June 14, 2013
Off the Network: Disrupting the Digital World
June 14, 2013
Oh cool, Ulises Mejias has given us some weekend reading - "new book, Off the Network: Disrupting the Digital World, ... In it, I propose that digital networks increase opportunities for social and civic participation at the same time that they create certain kinds of inequalities, and I explore the question of how we would go about "unthinking" the network, and to what end. You can pick up a paper copy from your favorite bookseller. Thanks both to Minnesota Press and SUNY Oswego, the book is also available in an open access format, so you can read or download the whole manuscript right now -- for free! You can share the news by using the link offthenetwork.info (which redirects you to the publisher's page). Or you can send people to my personal website: ulisesmejias.com." We don't really have bookstores in Moncton any more (there's a Chapters but it mostly sells gifts and toys) but if I see it anywhere I'll be sure to but it - having a Mejias on your bookshelf is like having a fine wine.
G8 Science Ministers Statement London UK, 12 June 2013
June 14, 2013
I echo and support (enthusiastically) the G8 science ministers' committment to open scientific research: "To the greatest extent and with the fewest constraints possible publicly funded scientific research data should be open, while at the same time respecting concerns in relation to privacy, safety, security and commercial interests, whilst acknowledging the legitimate concerns of private partners. Open scientific research data should be easily discoverable, accessible, assessable, intelligible, useable, and wherever possible interoperable to specific quality standards." There's also language on peer-reviewed research papers. These things take their time to become policy, of course, but I am hopeful my work will be impacted by this statement. There's also a short THE article. Related, from a JISC discussion: Where are university websites hiding all their research?
June 14, 2013
This is interesting: "Working Examples is a place where people working at the intersection of technology and education collaborate to solve problems, share their progress (and missteps) and make exciting things happen." I like the design and approach. I like concept of the 'Hall of Fail'. I don't like being asked to fill out Yet Another Profile (and especially that it 'requires' a picture and descirption and such). It seems to me though that it's going after the same niche as LinkedIn, which means it has some very tough sledding ahead.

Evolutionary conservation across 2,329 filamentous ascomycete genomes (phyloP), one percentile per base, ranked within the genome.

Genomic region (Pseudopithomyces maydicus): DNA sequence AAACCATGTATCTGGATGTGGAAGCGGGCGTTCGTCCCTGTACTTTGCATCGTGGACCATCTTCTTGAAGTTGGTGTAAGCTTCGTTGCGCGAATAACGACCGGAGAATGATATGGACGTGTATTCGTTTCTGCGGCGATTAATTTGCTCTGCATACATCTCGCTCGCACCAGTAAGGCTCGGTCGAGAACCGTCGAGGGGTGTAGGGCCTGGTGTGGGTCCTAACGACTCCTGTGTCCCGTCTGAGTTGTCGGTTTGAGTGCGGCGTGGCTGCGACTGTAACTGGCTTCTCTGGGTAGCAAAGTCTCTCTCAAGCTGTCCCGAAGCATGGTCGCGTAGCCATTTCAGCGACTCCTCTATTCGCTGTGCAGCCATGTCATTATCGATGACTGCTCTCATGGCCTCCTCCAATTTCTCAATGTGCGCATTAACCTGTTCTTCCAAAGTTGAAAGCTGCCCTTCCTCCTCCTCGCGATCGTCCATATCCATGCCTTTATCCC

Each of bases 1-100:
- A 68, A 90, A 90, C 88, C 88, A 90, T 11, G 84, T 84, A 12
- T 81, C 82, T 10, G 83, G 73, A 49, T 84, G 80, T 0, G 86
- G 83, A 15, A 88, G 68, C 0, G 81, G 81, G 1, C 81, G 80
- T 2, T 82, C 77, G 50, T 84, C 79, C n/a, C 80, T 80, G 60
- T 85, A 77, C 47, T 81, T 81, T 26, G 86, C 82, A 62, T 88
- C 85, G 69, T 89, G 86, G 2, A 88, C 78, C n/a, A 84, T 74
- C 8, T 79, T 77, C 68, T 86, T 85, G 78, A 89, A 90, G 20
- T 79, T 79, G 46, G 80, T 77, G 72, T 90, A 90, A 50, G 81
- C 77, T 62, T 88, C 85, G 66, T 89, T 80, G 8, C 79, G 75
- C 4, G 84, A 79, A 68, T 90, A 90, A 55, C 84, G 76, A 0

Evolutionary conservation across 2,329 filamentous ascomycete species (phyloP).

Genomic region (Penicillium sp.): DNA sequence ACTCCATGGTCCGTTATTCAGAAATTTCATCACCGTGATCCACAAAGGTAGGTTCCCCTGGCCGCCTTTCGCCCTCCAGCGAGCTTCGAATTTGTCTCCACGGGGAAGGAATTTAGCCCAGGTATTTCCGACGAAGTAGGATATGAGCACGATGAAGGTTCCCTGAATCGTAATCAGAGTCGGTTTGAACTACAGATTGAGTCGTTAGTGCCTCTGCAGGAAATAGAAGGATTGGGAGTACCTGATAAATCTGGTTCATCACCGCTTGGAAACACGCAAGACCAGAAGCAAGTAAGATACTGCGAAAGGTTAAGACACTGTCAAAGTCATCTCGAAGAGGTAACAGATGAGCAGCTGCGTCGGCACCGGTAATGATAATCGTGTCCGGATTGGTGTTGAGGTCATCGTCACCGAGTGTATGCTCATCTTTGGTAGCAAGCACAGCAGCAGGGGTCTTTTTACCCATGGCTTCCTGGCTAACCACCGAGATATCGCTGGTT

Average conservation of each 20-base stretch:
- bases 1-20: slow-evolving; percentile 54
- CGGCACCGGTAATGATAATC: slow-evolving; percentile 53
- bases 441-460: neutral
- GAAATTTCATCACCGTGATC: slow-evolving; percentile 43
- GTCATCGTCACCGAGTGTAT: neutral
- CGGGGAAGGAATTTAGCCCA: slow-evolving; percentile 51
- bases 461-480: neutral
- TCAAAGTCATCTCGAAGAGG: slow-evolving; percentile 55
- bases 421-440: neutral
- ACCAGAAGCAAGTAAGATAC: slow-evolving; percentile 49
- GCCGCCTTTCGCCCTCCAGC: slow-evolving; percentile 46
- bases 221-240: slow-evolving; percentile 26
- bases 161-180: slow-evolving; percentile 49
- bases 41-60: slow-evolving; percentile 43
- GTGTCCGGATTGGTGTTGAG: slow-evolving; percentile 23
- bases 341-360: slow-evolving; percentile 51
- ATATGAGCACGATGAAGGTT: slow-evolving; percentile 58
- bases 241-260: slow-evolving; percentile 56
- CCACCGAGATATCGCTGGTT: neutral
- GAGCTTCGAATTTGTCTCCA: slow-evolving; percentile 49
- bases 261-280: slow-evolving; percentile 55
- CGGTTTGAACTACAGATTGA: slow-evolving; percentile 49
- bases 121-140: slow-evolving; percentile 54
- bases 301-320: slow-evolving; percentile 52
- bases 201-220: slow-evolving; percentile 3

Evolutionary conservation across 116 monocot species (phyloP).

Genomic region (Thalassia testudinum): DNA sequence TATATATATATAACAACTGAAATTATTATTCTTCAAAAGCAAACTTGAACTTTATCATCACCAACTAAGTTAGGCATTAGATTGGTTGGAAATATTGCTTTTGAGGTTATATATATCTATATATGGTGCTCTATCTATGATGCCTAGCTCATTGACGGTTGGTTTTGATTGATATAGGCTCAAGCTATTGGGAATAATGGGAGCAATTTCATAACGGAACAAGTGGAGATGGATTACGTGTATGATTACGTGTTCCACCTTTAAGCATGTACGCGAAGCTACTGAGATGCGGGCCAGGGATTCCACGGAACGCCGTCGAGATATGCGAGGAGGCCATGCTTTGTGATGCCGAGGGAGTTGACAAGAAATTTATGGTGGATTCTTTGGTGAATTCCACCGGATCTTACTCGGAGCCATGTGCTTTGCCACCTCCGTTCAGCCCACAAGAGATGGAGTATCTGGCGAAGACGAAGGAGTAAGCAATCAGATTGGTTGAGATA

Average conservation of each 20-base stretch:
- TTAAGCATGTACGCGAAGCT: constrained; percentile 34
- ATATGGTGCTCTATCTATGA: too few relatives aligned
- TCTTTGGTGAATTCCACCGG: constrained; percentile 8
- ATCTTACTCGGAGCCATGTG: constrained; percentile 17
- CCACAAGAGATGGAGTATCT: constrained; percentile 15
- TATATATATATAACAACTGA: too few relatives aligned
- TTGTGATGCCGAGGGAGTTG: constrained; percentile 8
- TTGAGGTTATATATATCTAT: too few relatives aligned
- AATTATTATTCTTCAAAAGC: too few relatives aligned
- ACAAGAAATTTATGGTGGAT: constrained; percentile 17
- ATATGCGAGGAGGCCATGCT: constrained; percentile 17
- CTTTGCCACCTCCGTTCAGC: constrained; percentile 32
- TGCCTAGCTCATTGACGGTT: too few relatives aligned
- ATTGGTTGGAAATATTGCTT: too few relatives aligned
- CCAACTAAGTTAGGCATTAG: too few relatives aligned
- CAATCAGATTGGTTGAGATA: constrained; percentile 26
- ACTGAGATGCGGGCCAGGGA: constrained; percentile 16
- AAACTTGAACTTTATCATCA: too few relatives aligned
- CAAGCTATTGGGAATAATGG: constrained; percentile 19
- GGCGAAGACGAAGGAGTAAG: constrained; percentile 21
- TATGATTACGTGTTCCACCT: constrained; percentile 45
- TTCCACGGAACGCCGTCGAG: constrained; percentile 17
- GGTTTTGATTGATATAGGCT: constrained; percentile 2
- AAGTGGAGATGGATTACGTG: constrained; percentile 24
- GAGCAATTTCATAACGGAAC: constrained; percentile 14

'Happy Birthday' for All: Filmmaker Aims to Free Song From Copyright Grip
Eriq Gardner ,
The Hollywood Reporter,
June 13, 2013
Sherlock Holmes is in the public domain. Yet a company that claims it holds the 'rights' to Sherlock Holmes makes threats and enforces ownership by sending messages like this: "do not expect to see it offered for sale by Amazon, Barnes & Noble, and similar retailers. We work with those company’s routinely to weed out unlicensed uses of Sherlock Holmes from their offerings, and will not hesitate to do so with your book as well." Zorro is public domain. And yet a publishers "have built a licensing empire out of smoke and mirrors." But the biggest scam of all may be the putative copyright over "Happy Birthday." Evidence? "The public began singing 'Happy Birthday to You' no later than the early 1900s." As evidence, the lawsuit cites a January 1901 edition of an Indiana school journal that described children singing the words 'happy birthday to you.'" And yet a company has been asserting a copyright for years, based on a 1924 songbook and a 1935 piano arrangement.
This newsletter is sent only at the request of subscribers. If you would like to unsubscribe,
Know a friend who might enjoy this newsletter? Feel free to forward OLDaily to your colleagues. If you received this issue from a friend and would like a free subscription of your own,
you can join our mailing list. Click here to subscribe.